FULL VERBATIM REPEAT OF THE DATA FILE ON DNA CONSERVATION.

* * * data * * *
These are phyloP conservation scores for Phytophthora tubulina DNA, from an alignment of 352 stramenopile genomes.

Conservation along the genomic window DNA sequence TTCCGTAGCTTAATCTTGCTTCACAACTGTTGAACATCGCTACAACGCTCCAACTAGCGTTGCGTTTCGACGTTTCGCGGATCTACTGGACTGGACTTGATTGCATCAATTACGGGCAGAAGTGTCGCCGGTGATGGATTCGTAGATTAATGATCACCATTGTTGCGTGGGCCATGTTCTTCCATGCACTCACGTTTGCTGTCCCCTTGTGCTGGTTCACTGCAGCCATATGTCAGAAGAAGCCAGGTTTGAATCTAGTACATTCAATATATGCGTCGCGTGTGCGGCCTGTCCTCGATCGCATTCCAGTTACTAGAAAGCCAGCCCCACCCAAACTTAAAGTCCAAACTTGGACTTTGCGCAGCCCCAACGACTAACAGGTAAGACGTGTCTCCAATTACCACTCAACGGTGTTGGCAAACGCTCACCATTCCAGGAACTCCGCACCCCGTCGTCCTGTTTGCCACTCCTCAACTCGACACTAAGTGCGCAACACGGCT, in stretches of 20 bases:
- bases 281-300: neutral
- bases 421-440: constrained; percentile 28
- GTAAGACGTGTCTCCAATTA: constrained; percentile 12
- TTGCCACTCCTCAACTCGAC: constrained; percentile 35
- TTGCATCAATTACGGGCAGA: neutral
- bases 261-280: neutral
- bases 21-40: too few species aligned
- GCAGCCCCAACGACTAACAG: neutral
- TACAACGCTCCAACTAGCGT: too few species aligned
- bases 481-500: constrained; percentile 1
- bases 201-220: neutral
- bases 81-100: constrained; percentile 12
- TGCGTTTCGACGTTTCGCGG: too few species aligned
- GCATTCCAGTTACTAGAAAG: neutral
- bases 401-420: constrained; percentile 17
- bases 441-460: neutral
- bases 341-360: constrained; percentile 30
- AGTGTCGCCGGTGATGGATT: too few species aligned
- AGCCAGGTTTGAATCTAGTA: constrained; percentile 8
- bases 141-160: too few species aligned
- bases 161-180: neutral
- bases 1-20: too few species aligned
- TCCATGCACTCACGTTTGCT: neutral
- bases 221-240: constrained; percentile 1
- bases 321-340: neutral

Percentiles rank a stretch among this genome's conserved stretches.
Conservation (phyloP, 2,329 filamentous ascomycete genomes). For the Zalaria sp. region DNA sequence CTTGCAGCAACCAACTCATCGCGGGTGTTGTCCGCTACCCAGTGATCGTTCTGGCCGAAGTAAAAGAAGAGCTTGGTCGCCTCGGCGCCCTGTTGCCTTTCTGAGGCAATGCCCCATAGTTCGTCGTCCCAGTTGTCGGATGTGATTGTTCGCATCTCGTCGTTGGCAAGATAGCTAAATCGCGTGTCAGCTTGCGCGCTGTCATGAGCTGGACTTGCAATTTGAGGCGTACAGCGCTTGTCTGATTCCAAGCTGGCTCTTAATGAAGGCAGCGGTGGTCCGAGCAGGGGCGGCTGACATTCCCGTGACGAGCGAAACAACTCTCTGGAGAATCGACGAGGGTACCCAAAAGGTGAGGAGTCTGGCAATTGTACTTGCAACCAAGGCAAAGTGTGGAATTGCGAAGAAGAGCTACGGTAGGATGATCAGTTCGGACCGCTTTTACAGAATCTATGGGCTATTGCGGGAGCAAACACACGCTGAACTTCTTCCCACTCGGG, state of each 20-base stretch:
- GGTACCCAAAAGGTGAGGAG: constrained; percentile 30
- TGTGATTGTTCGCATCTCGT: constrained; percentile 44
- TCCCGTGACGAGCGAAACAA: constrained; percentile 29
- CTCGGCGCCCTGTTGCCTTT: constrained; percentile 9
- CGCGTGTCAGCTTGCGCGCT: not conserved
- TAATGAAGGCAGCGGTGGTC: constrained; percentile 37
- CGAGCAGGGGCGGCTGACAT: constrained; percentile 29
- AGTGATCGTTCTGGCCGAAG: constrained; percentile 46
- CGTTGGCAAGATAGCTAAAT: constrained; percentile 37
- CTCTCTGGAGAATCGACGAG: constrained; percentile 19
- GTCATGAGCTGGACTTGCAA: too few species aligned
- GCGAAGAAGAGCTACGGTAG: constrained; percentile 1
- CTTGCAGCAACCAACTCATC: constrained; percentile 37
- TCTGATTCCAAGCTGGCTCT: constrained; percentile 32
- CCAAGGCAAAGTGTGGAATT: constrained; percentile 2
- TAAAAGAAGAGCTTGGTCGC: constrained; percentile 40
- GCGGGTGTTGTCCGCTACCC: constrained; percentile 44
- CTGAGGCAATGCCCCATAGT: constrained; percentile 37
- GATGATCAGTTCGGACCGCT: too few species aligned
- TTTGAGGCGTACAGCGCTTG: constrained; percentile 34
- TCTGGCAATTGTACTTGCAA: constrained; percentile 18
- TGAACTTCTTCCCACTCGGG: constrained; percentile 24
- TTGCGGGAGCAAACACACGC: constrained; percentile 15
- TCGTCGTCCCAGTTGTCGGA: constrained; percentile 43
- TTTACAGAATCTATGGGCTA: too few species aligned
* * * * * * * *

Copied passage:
These are phyloP conservation scores for Phytophthora tubulina DNA, from an alignment of 352 stramenopile genomes.

Conservation along the genomic window DNA sequence TTCCGTAGCTTAATCTTGCTTCACAACTGTTGAACATCGCTACAACGCTCCAACTAGCGTTGCGTTTCGACGTTTCGCGGATCTACTGGACTGGACTTGATTGCATCAATTACGGGCAGAAGTGTCGCCGGTGATGGATTCGTAGATTAATGATCACCATTGTTGCGTGGGCCATGTTCTTCCATGCACTCACGTTTGCTGTCCCCTTGTGCTGGTTCACTGCAGCCATATGTCAGAAGAAGCCAGGTTTGAATCTAGTACATTCAATATATGCGTCGCGTGTGCGGCCTGTCCTCGATCGCATTCCAGTTACTAGAAAGCCAGCCCCACCCAAACTTAAAGTCCAAACTTGGACTTTGCGCAGCCCCAACGACTAACAGGTAAGACGTGTCTCCAATTACCACTCAACGGTGTTGGCAAACGCTCACCATTCCAGGAACTCCGCACCCCGTCGTCCTGTTTGCCACTCCTCAACTCGACACTAAGTGCGCAACACGGCT, in stretches of 20 bases:
- bases 281-300: neutral
- bases 421-440: constrained; percentile 28
- GTAAGACGTGTCTCCAATTA: constrained; percentile 12
- TTGCCACTCCTCAACTCGAC: constrained; percentile 35
- TTGCATCAATTACGGGCAGA: neutral
- bases 261-280: neutral
- bases 21-40: too few species aligned
- GCAGCCCCAACGACTAACAG: neutral
- TACAACGCTCCAACTAGCGT: too few species aligned
- bases 481-500: constrained; percentile 1
- bases 201-220: neutral
- bases 81-100: constrained; percentile 12
- TGCGTTTCGACGTTTCGCGG: too few species aligned
- GCATTCCAGTTACTAGAAAG: neutral
- bases 401-420: constrained; percentile 17
- bases 441-460: neutral
- bases 341-360: constrained; percentile 30
- AGTGTCGCCGGTGATGGATT: too few species aligned
- AGCCAGGTTTGAATCTAGTA: constrained; percentile 8
- bases 141-160: too few species aligned
- bases 161-180: neutral
- bases 1-20: too few species aligned
- TCCATGCACTCACGTTTGCT: neutral
- bases 221-240: constrained; percentile 1
- bases 321-340: neutral

Percentiles rank a stretch among this genome's conserved stretches.
Conservation (phyloP, 2,329 filamentous ascomycete genomes). For the Zalaria sp. region DNA sequence CTTGCAGCAACCAACTCATCGCGGGTGTTGTCCGCTACCCAGTGATCGTTCTGGCCGAAGTAAAAGAAGAGCTTGGTCGCCTCGGCGCCCTGTTGCCTTTCTGAGGCAATGCCCCATAGTTCGTCGTCCCAGTTGTCGGATGTGATTGTTCGCATCTCGTCGTTGGCAAGATAGCTAAATCGCGTGTCAGCTTGCGCGCTGTCATGAGCTGGACTTGCAATTTGAGGCGTACAGCGCTTGTCTGATTCCAAGCTGGCTCTTAATGAAGGCAGCGGTGGTCCGAGCAGGGGCGGCTGACATTCCCGTGACGAGCGAAACAACTCTCTGGAGAATCGACGAGGGTACCCAAAAGGTGAGGAGTCTGGCAATTGTACTTGCAACCAAGGCAAAGTGTGGAATTGCGAAGAAGAGCTACGGTAGGATGATCAGTTCGGACCGCTTTTACAGAATCTATGGGCTATTGCGGGAGCAAACACACGCTGAACTTCTTCCCACTCGGG, state of each 20-base stretch:
- GGTACCCAAAAGGTGAGGAG: constrained; percentile 30
- TGTGATTGTTCGCATCTCGT: constrained; percentile 44
- TCCCGTGACGAGCGAAACAA: constrained; percentile 29
- CTCGGCGCCCTGTTGCCTTT: constrained; percentile 9
- CGCGTGTCAGCTTGCGCGCT: not conserved
- TAATGAAGGCAGCGGTGGTC: constrained; percentile 37
- CGAGCAGGGGCGGCTGACAT: constrained; percentile 29
- AGTGATCGTTCTGGCCGAAG: constrained; percentile 46
- CGTTGGCAAGATAGCTAAAT: constrained; percentile 37
- CTCTCTGGAGAATCGACGAG: constrained; percentile 19
- GTCATGAGCTGGACTTGCAA: too few species aligned
- GCGAAGAAGAGCTACGGTAG: constrained; percentile 1
- CTTGCAGCAACCAACTCATC: constrained; percentile 37
- TCTGATTCCAAGCTGGCTCT: constrained; percentile 32
- CCAAGGCAAAGTGTGGAATT: constrained; percentile 2
- TAAAAGAAGAGCTTGGTCGC: constrained; percentile 40
- GCGGGTGTTGTCCGCTACCC: constrained; percentile 44
- CTGAGGCAATGCCCCATAGT: constrained; percentile 37
- GATGATCAGTTCGGACCGCT: too few species aligned
- TTTGAGGCGTACAGCGCTTG: constrained; percentile 34
- TCTGGCAATTGTACTTGCAA: constrained; percentile 18
- TGAACTTCTTCCCACTCGGG: constrained; percentile 24
- TTGCGGGAGCAAACACACGC: constrained; percentile 15
- TCGTCGTCCCAGTTGTCGGA: constrained; percentile 43
- TTTACAGAATCTATGGGCTA: too few species aligned